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Tough love for literature

Episode 123: Spring of Success, Jhumpa Lahiri (“A Temporary Matter”)

1 Comment

We’re back with our second installment of the Spring of Success, in which we teach you how to break through the world’s literal and figurative slush piles and become a superstar! Ok, we can’t really do that, but we can speculate wildly about how various authors found success. This week: Jhumpa Lahiri, whose first collection of stories, Interpreter of Maladies, won a Pulitzer Prize. Had it come out several years later, it surely would’ve gotten its author on lots of “writers to watch” listicles.

Here’s a picture of Lahiri in what is surely a beautiful apartment. Apartments of success!

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Also this week, we talk about people who sold their souls to the devil to achieve success. And evangelical Christians who think nearly all famous people are satanists.

Finally, we attempt to have a real conversation about race, and some of the ways we hear writers talking about it. That conversation could go on for hours, and we’re sure we only scratched the surface. If you want to add your opinion, leave a comment here on the site, shoot us an email, or hit is up on social media. We’re on Twitter and Facebook these days.

As always, you can stream the episode right here on our site, or download the mp3 file. We’re also in the iTunes store, or wherever you normally get your podcasts.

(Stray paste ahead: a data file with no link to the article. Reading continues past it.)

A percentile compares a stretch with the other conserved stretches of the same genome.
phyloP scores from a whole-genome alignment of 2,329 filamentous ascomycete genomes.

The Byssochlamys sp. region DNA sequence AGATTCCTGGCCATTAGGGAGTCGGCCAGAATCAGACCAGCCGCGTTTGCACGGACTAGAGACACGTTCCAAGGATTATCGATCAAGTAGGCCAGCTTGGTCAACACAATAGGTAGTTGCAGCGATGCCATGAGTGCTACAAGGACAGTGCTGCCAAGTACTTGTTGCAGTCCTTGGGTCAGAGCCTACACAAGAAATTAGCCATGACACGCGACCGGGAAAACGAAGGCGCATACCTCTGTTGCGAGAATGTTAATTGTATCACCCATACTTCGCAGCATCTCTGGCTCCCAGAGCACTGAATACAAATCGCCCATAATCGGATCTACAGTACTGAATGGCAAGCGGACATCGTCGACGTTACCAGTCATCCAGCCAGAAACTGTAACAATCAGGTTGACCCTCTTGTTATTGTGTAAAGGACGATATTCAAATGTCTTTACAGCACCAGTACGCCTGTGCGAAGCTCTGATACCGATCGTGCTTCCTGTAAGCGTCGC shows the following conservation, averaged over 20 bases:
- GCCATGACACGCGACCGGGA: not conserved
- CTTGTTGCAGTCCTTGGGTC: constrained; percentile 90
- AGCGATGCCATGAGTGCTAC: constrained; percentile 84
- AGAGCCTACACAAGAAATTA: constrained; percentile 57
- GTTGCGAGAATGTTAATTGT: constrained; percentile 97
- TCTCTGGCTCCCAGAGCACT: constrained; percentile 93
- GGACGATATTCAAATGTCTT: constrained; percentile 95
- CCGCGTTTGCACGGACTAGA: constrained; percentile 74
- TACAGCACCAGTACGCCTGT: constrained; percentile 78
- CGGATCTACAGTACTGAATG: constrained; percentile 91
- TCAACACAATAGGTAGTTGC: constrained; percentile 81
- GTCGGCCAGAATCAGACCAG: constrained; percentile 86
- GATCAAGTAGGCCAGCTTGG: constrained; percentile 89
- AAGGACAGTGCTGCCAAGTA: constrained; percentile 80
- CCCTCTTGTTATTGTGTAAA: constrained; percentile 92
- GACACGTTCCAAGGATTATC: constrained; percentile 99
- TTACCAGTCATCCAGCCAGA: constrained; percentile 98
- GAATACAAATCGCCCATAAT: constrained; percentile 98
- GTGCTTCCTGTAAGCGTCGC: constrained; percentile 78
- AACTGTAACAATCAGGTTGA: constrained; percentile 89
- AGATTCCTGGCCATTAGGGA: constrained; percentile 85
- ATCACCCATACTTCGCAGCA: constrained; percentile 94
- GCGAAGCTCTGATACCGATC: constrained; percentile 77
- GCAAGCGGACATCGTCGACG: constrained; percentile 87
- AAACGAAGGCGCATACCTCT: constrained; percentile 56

Stream:

Download Episode 123 (right-click, save-as)

Thanks for listening!

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Author: mikeingram25

writer, editor

One thought on “Episode 123: Spring of Success, Jhumpa Lahiri (“A Temporary Matter”)

  1. I was so excited when I saw you were talking about a Jhumpa Lahiri story; thank you for choosing it. If I recall correctly (I listened to the episode a few days ago), there was a bit of uncertainty about how many books Lahiri has published. Usually you guys are good about checking Wikipedia or Googling during the episode, but I don’t think you went that far in this case. Isn’t it lucky that you have devoted listeners who can inform you (and occasionally correct you!) about these kinds of things?

    Her second book was a novel called The Namesake, which I believe was also adapted into a movie. I listened to the audiobook and enjoyed it, but I never did see the film. Her third book was another story collection called Unaccustomed Earth. The stories are longer and more complex than those in Interpreter of Maladies, and I found them just amazing. I listened to the audiobook twice. I wrote a short review of it on my blog at: http://allthepartsofmylife.com/2011/02/unaccustomed-earth-by-jhumpa-lahiri/. I’m not trying to promote my blog since I stink at posting regularly (okay, I’m promoting my blog a very tiny little bit), I’m mainly recommending that you try some of the stories in Unaccustomed Earth at some future point when you can squeeze them into your reading rotation. The review on my blog just gives a little more detail about the stories.

    Lahiri has published two other books that I know of, which I sadly haven’t read yet: a second novel called The Lowland, which was a finalist for the National Book Award and shortlisted for the Man Booker; and a new book called In Other Words, about her love of the Italian language, which she actually wrote in Italian. (It was translated into English by Ann Goldstein, who also translates Elena Ferrante.)

    Sorry to go on so long, but I see the Comment Box as basically just an invitation to type. 😉

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